Customers demand an exceptional customer experience.
While traditional customers may have once had a clear path to purchase, the modern lifecycle of any individual customer may include dozens--or hundreds--of individuals interactions throughout the life of the relationship with your company.
As the purchasing lifecycle evolves, the distributors, resellers, and end customers who purchase from your company expect to have a consistent experience each and every time they interact with your brand. And research shows that organizations that commit to delivering on those customer experience demands are more likely to thrive, while those who ignore them are more likely to fall behind the competition.
Delivering a great customer experience at scale requires some considerable effort on the part of your firm. It takes not only a dedication to managing that experience, but also aligning operations, technology, and even company values behind that effort.
There are three key components that go into transforming your organization into a customer-centric organisation:
1. Align business operationsIn order to create a customer-focused organization, your organization must first be aligned in order to do so.
Most firms are organized in traditional ways, with separate groups for IT, marketing, sales, and production--typical silos. Customer-centric firms may still have traditional departments, but the operations within the firm are aligned to focus on delivering value to the customer. This means removing things like barriers that impede one group from delivering an experience that is consistent with that of other business units.
“Customer experience leaders focus on the customer twenty-four hours a day, seven days a week. Their goals, values and operations all reflect that focus. Their employees know that creating a great experience is part of their mission, and they are empowered to do so.” - Tom Springer, Domenico Azzarello, and Jeff Melton, Bain & Company
In a classic example of this, support staff may not have access to the full database of customer interactions that have been created and maintained by sales or marketing. Because of this restriction, the support department is unable to deliver a consistent experience that is in line with what the customer has come to expect from their interactions with other departments.
This consistency is a key component to delivering an exceptional customer experience and it is predicated, in large part, in organizations aligning their business units and operations to streamline customer data and enable all functional teams to align their efforts toward delivering that customer experience.
This may require your firm to reconsider organizational structures, permissions, and key processes and procedures. But at the outset, defining how the organization will shift its structure and align operations to deliver on the promise of customer experience is an incredibly important step in achieving those goals.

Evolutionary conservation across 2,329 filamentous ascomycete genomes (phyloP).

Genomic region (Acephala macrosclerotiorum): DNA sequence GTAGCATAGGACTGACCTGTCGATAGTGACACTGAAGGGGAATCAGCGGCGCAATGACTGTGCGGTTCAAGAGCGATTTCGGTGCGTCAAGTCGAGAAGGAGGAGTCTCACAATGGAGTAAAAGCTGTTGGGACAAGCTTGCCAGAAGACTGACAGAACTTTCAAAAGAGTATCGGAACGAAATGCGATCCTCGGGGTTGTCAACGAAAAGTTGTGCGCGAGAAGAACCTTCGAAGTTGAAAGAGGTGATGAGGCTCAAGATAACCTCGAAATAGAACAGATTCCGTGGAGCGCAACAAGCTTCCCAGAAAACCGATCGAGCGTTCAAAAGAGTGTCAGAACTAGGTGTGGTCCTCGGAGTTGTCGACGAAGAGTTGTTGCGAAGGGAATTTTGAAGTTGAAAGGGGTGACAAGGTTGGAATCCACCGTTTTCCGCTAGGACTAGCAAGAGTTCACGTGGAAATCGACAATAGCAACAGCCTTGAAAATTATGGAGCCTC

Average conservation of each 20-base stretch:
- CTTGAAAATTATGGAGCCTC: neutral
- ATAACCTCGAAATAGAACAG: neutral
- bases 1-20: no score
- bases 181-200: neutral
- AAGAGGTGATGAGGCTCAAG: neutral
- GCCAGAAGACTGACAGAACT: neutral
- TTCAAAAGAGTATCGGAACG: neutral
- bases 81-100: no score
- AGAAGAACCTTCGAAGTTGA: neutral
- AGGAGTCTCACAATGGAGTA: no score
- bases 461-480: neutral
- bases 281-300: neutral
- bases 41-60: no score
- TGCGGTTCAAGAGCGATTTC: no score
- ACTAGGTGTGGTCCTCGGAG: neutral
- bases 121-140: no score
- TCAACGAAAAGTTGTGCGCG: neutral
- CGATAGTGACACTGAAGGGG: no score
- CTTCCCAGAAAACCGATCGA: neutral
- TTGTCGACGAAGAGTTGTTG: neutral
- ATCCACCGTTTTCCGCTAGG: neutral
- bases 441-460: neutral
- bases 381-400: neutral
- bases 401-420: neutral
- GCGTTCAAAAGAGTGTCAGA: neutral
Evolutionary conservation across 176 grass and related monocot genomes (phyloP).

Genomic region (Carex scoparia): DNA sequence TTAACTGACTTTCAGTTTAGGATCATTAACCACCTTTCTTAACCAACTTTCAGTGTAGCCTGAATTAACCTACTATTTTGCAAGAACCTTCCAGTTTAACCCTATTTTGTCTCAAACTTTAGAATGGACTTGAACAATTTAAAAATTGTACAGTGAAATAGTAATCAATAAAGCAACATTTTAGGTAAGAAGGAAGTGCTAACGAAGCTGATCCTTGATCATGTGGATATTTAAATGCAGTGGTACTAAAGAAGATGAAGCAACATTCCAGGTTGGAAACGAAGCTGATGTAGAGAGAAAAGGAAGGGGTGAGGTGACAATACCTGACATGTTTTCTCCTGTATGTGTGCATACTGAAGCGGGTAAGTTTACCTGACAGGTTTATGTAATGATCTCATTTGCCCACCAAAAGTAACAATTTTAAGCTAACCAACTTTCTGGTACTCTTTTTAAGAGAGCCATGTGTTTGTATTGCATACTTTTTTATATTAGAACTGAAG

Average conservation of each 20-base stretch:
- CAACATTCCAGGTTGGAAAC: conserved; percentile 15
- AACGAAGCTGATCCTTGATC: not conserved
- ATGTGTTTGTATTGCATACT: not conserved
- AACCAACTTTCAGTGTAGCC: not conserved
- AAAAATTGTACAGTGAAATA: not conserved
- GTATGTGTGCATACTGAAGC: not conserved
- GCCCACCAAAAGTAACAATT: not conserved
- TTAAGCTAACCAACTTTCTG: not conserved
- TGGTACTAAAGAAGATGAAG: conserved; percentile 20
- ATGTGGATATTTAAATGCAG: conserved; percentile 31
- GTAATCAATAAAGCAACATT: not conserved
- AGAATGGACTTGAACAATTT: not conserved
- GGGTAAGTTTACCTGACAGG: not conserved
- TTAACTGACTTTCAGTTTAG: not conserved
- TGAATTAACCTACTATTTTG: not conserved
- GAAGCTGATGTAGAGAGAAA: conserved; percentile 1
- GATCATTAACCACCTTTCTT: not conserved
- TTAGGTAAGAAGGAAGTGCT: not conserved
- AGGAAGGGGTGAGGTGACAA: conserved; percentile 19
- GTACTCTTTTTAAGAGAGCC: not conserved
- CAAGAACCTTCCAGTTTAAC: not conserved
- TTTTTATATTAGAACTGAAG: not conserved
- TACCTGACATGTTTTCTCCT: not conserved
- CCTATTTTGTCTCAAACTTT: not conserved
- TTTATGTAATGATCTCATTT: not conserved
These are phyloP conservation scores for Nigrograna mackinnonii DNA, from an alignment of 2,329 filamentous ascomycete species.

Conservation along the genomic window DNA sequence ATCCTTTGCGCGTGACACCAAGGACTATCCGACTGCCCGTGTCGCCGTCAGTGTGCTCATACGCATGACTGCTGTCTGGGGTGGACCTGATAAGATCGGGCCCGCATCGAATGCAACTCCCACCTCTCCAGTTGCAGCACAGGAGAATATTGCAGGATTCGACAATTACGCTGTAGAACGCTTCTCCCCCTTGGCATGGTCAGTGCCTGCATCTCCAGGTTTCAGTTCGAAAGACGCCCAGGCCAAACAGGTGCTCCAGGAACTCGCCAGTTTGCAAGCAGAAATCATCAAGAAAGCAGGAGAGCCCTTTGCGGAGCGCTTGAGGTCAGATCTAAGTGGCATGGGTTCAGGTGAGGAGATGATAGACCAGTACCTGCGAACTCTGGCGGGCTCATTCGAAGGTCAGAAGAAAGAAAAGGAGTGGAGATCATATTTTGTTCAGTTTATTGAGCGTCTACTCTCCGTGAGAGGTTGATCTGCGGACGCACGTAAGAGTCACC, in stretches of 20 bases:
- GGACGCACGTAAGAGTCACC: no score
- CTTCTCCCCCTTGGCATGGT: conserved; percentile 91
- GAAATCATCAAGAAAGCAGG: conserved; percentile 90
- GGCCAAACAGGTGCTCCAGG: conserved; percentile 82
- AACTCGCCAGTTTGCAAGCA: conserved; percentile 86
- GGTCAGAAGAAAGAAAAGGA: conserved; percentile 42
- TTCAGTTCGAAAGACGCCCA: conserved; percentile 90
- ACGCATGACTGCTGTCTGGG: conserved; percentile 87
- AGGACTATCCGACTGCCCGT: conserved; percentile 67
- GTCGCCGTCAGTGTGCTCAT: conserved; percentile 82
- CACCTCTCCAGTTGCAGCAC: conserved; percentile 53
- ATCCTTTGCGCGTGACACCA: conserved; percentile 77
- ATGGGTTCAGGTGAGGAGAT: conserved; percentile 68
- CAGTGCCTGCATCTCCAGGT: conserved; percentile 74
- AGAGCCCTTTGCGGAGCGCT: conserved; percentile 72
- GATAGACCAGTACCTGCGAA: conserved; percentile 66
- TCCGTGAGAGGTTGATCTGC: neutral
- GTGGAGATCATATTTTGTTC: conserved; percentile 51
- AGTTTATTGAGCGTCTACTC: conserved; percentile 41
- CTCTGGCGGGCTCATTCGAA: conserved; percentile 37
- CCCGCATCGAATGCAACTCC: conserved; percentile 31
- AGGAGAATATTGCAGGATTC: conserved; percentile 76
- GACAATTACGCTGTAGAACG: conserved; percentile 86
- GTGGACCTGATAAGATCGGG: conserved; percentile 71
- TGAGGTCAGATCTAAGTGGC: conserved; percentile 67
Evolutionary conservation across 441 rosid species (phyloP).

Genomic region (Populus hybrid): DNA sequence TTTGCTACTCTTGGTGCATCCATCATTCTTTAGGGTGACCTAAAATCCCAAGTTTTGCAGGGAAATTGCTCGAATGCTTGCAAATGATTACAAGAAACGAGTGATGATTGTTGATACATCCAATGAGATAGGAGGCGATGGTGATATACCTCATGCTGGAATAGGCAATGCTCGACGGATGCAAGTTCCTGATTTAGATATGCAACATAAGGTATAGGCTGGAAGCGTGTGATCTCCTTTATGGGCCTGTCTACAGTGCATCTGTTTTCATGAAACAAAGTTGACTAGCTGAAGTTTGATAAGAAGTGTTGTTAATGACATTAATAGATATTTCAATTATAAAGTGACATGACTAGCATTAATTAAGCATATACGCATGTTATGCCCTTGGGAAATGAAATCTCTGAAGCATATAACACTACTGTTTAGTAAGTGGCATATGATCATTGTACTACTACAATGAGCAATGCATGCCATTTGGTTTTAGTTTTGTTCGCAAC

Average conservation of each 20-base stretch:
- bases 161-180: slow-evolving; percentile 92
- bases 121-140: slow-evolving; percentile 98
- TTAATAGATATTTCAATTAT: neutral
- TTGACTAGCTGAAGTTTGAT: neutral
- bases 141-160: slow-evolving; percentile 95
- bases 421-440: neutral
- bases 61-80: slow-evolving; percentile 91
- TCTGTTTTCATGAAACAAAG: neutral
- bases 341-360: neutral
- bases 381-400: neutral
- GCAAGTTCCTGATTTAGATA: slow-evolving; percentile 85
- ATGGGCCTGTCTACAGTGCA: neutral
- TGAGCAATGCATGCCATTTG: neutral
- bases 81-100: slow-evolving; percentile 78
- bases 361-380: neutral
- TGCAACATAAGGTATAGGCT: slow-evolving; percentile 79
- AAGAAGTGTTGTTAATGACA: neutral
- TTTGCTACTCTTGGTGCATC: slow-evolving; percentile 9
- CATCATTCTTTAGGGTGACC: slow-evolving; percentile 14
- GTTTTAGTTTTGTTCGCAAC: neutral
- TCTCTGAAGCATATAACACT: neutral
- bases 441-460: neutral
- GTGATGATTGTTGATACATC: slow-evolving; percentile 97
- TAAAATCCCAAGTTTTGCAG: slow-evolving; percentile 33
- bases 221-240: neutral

2. Mold a technology stack
Technology choices should follow the goals of your organization, not the other way around. Following operations and strategic considerations for how to deliver a greater customer experience, the next step is to identify the technology that will allow you to achieve those goals.
Unfortunately, many firms select technology on the basis of what they need immediately, rather than planning for the long-term needs of their organization and their customers.
In a literal sense, this is the piece of the puzzle that allows firms to scale their customer experience operations. Through automation and smart technology systems, value can be created for hundreds, thousands, or millions of customers without the necessity of an enormous workforce. Technology is what enables the strategy to work at every level.
The core components of your technology stack are those that interact directly or indirectly with your customers. Your content management system (CMS), customer relationship management (CRM), and marketing automation platform (MAP) are the three primary pieces that should be chosen for their ability to work within your firm’s customer experience management strategy, rather than chosen based on existing functional needs.
These integral parts of your business must not only have the features and usability required by your customers and internal teams, but they also must have the integration and interoperability necessary to deliver a customer experience across multiple channels and touchpoints, meeting the needs of your customers on a 1:1 scale.
3. Deliver customized value
The ultimate goal of delivering an exceptional customer experience at scale is to deliver value for each and every customer during every interaction and throughout the life of their relationship with your firm.
To achieve this requires more than just organizational alignment and the correct technology choices. These are the non-starters you need to get there, but they won’t create the experience in and of themselves. Your firm must now seek to understand the needs of your customers at an individual level and then create and execute strategies that deliver value--that delight them.
Creating the kind of lasting competitive advantage that can be attained through effective customer experience management requires your firm to not only have the tools in place but also work to continuously analyze and improve the experience from the perspective of the customer.
A full 86% of customers say they are willing to pay more for a better customer experience. But higher revenues are just the tip of the iceberg. Creating a customer-centric organization, complete with operations, procedures, technology, and strategies that focus on delivering customer value will pay off in nearly every facet of your manufacturing business.